The trouble with girls — and boys

Remember the girl crisis? These days educators are trying to redesign classes to engage boys but it wasn’t long ago that all the talk was about how to keep girls from being ignored, silenced and turned off to math and science. On The Quick and the Ed, Sara Mead reviews a 1993 Washington Post Magazine article on the problem of “smart girls” who are “hesitant to speak up out of fear that they’ll look foolish if they’re wrong.” Newsweek’s boy-crisis story raised the same point:

Middle-school boys will do almost anything to avoid admitting that they’re overwhelmed. “Boys measure everything they do or say by a single yardstick: does this make me look weak?” says Thompson. “And if it does, he isn’t going to do it.”

Mead asks:

(Would it be too radical if I suggest that everybody, regardless of gender, really dislikes and tries to avoid appearing wrong, foolish or weak?)

Montgomery Blair, the high school attended by the exceptionally “smart girl” in the story, “added group work and downplayed collaboration to attract girls.” Now schools are “being urged to do the opposite in order to better serve boys,” Mead writes.

Most significantly, both the boy crisis and girl crisis stories seem to rely heavily on rather dubious research and anecdotal reports about individual boys and girls whose experiences, while they make for compelling narrative, are often not representative. Today the girl crisis issues that garnered so much attention in the 1990s are often dismissed as wrongheaded analysis based on bad research that has since been debunked, or folks say that the achievement gains girls have made mean whatever problems there were have been resolved. Reading this 13-year-old article, I couldn’t help but wonder if, 13 years from now, we’ll see today’s boy crisis hype largely the same way.

The difference is that stories about the problem with girls focused on high-achieving girls with the potential to become leaders in science, technology and business. The boy problem is about low-achieving boys, who “aren’t obtaining the basic skills and knowledge they need to make a decent life for themselves in the mainstream economy today.”

In The Trouble with Boys and Girls, released earlier this year, Mead looked at the data. Overall, boys are doing about the same in school, but girls are doing much better.

I wonder how much of the problem for non-achieving boys stems from the absence of fathers in so many families: Boys find it difficult to learn self-control without a responsible male role model. (Girls are hurt too but in other ways.)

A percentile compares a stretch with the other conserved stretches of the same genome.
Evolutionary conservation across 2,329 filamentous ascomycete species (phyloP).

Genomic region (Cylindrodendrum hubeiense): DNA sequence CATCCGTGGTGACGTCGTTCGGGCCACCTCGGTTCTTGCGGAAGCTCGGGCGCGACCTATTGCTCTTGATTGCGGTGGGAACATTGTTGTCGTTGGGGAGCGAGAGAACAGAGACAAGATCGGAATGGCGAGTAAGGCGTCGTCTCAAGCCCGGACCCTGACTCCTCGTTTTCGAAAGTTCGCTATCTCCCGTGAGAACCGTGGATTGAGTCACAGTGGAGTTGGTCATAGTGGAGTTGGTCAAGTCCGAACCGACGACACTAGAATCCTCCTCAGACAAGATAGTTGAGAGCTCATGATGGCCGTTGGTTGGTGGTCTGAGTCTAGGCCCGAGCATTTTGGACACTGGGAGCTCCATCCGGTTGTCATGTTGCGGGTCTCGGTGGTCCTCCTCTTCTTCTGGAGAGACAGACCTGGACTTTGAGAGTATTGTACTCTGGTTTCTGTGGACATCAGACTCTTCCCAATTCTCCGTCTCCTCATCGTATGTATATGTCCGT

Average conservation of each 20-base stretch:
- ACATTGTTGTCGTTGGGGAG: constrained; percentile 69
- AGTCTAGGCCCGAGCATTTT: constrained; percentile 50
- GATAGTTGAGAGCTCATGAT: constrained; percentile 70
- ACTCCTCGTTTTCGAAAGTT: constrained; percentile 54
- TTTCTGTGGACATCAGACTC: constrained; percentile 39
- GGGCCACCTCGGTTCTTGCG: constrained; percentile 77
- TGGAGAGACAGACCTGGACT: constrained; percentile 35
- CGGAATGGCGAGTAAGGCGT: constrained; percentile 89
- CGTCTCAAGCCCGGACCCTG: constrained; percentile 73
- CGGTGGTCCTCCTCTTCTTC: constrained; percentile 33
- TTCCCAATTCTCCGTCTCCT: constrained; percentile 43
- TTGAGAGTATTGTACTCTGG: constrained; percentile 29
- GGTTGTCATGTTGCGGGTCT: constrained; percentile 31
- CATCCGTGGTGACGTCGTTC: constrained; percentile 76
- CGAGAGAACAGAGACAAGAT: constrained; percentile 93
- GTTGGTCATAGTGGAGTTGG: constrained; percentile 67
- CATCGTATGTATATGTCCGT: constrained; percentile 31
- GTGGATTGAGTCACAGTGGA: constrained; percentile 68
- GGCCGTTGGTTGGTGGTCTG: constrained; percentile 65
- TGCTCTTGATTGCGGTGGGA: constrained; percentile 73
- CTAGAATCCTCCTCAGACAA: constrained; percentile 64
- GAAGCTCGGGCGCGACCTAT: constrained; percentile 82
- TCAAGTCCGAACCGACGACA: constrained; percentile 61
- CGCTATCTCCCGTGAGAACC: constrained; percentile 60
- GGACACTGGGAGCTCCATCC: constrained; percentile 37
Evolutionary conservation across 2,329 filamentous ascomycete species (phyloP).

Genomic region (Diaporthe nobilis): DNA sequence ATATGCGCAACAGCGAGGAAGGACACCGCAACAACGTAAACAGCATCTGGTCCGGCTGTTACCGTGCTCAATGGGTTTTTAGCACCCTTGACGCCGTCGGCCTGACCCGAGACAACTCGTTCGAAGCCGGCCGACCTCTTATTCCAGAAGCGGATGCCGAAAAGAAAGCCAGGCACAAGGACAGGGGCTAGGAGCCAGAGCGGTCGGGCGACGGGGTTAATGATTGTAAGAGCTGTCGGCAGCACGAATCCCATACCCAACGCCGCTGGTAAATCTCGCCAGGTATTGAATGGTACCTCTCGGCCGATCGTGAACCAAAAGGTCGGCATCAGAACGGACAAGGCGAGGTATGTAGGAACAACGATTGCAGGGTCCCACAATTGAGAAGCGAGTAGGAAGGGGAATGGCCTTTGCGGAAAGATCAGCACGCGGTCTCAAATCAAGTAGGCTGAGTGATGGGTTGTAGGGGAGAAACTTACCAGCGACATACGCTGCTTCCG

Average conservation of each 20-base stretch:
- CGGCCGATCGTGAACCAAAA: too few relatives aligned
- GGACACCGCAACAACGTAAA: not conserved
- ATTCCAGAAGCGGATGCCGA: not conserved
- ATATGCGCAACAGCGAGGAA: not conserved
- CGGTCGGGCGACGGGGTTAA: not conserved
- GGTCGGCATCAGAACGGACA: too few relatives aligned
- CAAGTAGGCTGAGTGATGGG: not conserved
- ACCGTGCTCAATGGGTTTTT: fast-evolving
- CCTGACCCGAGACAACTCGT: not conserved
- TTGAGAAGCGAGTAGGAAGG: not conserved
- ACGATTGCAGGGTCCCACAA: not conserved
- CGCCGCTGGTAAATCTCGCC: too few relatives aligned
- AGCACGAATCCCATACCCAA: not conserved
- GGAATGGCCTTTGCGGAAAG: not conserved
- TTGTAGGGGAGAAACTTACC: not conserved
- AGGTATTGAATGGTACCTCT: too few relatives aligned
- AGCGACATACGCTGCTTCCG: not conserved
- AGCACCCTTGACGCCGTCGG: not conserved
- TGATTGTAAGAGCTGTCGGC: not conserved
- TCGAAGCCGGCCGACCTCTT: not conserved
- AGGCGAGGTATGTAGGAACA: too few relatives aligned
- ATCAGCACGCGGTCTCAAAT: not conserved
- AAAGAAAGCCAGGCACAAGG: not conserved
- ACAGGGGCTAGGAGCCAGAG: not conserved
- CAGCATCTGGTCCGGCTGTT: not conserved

I never bought into the idea that girls are “silenced” in adolescence or that they lose confidence. Girls grow up faster than boys and abandon grandiose ambitions at younger ages. Smart girls are competing successfully with smart boys. We need to worry about the average and left-behind boys who aren’t meeting new and higher expectations.

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  1. I suspect that part of the problem for boys is teacher gender. Apparently we’re at a low point in number of male teachers – and, apparently, this matters to boys’ achievement.

    my results confirm that a teacher’s gender does have large effects on student test performance, teacher perceptions of students, and students’ engagement with academic material. Simply put, girls have better educational outcomes when taught by women and boys are better off when taught by men. These findings persist, even after I account for a variety of other characteristics of students, teachers, and classrooms that may influence student learning. They are especially important for young men when one considers that the percentage of 6th-grade teachers who were female ranged from 58 to 91 percent across four core subjects (math, science, reading, and history). Although these percentages decline in later grades, 83 percent of the English teachers in 8th grade are female, as are more than half of 8th-grade math and science teachers (see Figure 2).

    I think the situation is going to get worse before it gets better, because baby boom teachers are retiring. (That’s another story.)

    In our middle school retiring teachers are typically replaced by young unmarried childless female teachers, many of whom don’t seem to have much feel for 6th grade boys.

    It’s not an optimal environment for boys. Not even close.

  2. Has the male/female ratio changed that much? I’m recalling my elementary school around 1963: out of 25 or 30 staff, there were only 4 men: one teacher, the principal, and the two janitors. K-6th grade, I had just one male teacher, and that was for half a day. He split teaching one 5th grade class with his wife, taught boys gym for the entire K-6 school, and popped into the 6th grade classrooms for science.

    There were more men at the higher levels (where the pay was better, I presume).

    Of course, remember that in those days women’s career opportunities were artificially limited. Although a few very talented women broke through the barriers, most educated women believed they had to choose between housewife, teacher, nurse, and secretary. The schools benefited greatly, getting many very able women teachers at ridiculously low pay. We can’t do that now, and it certainly wasn’t fair.

  3. wayne martin says:

    > Has the male/female ratio changed that much?

    I only remember one male in my elementary school, which had 20-25 staff. He was the janitor. Men teachers began to appear in Junior High School (Band, Gym, and Principal, Assistant Principal, etc). High school probably had about 25% men, which is the current national average for female-to-male teacher ratios.